When workers are cheaper, employers want more.  But how many more?  Does a 1% fall in the price of labor entice .1% higher employment?  .5% more?  1% more?  In technical terms, what is labor’s elasticity of demand?  So much hinges on this seemingly boring question – everything from “How pro-worker is ‘pro-worker’ legislation?” to “Does the minimum wage, on balance, help low-skilled workers?” to “Are wage cuts a credible solution to mass unemployment?” to “What is the effect of immigration on native wages?

The empirical literature, as you’d expect, is vast.  But in 2015, the European Economic Review published a major meta-analysis. (Lichter et al.’s “The Own-Wage Elasticity of Labor Demand: A Meta-Regression Analysis“; ungated version here)  This edifying piece begins with the distribution of earlier findings:

le1.jpgNotice: As expected, labor demand elasticity has a negative slope, with modal estimates around -.4.  But Lichter et al. naturally aren’t satisfied with a histogram.  They break the results down by time period (short-run, intermediate-run, and long-run elasticity), model, dataset, and workforce characteristics.  Here’s their big page of results.

Highlights (using absolute value for convenience, so “higher elasticity”=”a more negative elasticity”):

  • Long-run elasticity is noticeably higher than short-run elasticity, a gap of .3 in the simple model and .15 in the full model.
  • Panel data yields elasticities about .25 higher than other data.
  • Demand for low-skilled, female, and atypical employment is markedly more elastic, an extra .21, .17. and .54 respectively.

Additional result: Labor demand is more elastic in countries with less labor regulation!

Fig. 4 plots the predicted labor demand elasticities against the country-specific OECD Employment Legislation Index. The graph shows a positive relationship between overall employment protection and the wage elasticity, with labor demand being less elastic in countries that have rather strict rules of employment protection legislation (for example, Spain and Mexico). In contrast, labor demand is more elastic in those countries that have weak rules on employment protection (for example, the UK and Canada). Differences in employment protection legislation among countries may thus contribute to the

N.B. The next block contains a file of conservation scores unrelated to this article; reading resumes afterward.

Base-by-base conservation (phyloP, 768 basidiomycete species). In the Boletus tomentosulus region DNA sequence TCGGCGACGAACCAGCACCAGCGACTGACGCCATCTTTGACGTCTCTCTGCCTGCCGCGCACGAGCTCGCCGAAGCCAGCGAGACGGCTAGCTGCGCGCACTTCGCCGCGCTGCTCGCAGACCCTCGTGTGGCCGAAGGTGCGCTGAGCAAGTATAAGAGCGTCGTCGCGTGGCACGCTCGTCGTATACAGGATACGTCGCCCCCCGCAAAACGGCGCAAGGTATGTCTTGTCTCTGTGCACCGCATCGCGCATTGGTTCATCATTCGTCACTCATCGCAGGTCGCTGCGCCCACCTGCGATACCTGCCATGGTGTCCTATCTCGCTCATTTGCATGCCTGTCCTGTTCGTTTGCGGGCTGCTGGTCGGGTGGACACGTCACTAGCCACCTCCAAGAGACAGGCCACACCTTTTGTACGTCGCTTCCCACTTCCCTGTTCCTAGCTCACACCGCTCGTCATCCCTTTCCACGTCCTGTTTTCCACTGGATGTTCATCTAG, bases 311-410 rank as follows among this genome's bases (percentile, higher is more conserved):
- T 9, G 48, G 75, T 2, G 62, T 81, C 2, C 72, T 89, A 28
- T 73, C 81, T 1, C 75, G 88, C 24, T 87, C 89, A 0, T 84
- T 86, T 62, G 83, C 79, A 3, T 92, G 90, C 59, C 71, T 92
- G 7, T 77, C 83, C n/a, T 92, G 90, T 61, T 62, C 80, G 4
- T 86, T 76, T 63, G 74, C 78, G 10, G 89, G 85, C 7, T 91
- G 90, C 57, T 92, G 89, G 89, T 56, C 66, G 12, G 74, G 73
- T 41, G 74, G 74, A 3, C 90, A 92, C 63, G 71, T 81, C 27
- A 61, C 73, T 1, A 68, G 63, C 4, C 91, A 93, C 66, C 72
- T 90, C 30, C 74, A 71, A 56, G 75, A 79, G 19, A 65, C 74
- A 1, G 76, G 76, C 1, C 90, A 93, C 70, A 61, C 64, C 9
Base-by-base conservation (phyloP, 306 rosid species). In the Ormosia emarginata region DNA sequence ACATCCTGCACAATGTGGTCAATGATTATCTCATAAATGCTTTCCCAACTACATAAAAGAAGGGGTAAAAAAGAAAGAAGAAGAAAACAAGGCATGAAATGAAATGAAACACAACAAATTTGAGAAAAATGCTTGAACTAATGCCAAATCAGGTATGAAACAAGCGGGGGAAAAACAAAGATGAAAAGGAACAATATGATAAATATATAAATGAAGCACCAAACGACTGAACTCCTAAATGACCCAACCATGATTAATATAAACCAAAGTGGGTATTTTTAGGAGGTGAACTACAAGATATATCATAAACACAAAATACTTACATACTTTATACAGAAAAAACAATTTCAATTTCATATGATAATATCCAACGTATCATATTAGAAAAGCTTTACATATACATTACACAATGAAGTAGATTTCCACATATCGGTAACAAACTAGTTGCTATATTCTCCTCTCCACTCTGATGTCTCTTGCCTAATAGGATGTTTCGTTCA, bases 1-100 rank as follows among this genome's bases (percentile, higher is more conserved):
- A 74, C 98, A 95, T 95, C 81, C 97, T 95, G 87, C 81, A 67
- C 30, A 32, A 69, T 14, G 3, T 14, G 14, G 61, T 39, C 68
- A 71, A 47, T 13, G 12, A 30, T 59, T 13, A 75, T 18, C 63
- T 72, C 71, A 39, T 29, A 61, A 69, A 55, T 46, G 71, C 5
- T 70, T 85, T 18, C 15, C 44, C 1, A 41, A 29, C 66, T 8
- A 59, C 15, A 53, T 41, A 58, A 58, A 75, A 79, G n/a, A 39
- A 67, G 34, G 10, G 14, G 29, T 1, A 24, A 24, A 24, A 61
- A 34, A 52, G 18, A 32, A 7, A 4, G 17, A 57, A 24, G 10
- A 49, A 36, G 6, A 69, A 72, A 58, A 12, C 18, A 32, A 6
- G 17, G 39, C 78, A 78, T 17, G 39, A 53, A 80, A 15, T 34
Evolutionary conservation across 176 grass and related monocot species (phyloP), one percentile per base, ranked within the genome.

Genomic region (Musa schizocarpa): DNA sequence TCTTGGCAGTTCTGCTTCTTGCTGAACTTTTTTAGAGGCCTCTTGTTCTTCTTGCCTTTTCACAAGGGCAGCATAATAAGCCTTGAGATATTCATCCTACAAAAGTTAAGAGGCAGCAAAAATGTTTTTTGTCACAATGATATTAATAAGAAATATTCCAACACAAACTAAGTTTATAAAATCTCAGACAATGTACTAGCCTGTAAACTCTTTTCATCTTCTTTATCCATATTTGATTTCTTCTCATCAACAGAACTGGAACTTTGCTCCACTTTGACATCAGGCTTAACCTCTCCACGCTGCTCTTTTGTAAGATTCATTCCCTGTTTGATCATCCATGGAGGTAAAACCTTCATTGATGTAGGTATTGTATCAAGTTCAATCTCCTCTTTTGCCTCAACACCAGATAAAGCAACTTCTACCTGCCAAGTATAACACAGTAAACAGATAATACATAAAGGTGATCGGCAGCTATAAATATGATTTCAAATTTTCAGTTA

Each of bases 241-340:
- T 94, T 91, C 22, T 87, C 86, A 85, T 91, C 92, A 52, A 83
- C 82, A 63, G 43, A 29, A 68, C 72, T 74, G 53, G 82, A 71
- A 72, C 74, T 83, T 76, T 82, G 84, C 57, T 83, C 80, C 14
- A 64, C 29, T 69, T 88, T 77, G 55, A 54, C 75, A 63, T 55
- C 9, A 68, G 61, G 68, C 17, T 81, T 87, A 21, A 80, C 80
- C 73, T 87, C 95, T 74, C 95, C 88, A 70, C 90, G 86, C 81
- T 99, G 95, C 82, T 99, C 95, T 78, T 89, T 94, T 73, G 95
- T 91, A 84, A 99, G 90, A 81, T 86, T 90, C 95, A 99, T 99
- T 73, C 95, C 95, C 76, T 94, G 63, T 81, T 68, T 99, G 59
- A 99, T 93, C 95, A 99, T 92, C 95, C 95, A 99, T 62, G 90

country-specific estimates of the labor demand elasticity.

The graph:

le3.jpgThe authors conclude by testing for publication bias, and find fairly convincing evidence that researchers are hunting for statistical significance.  The published paper leaves it at that, but the working paper includes “publication bias corrected” estimates:

Our preferred estimate in terms of specification – the long-run, constant output elasticity obtained from a structural-form model using administrative panel data at the rm level for the latest mean year of observation, with mean characteristics on all other variables and corrected for publication selection bias – is -0.246, bracketed by the interval [-0.072;-0.446]. Compared to this interval, we note that (i) many estimates of the own-wage elasticity of labor demand given in the literature are upwardly in inflated (with a mean value larger than -0.5 in absolute terms) and (ii) our preferred estimate is close to the best guess provided by Hamermesh (1993), albeit with our confidence interval for values of the elasticity being smaller.

Who cares?  In practice, almost no one.  Twitter mentions for “labor demand elasticity” average about one per month!  No politician who yearns for victory addresses this “boring” topic.  But if people actually cared about the effects of labor market regulation on worker and human well-being, labor demand elasticity would fascinate them.  An elasticity of -.25 implies that raising wages 4% permanently depresses employment by 1%.  Considering the misery of involuntary unemployment and our hedonic adaptation to mere money, how can any thoughtful person yawn?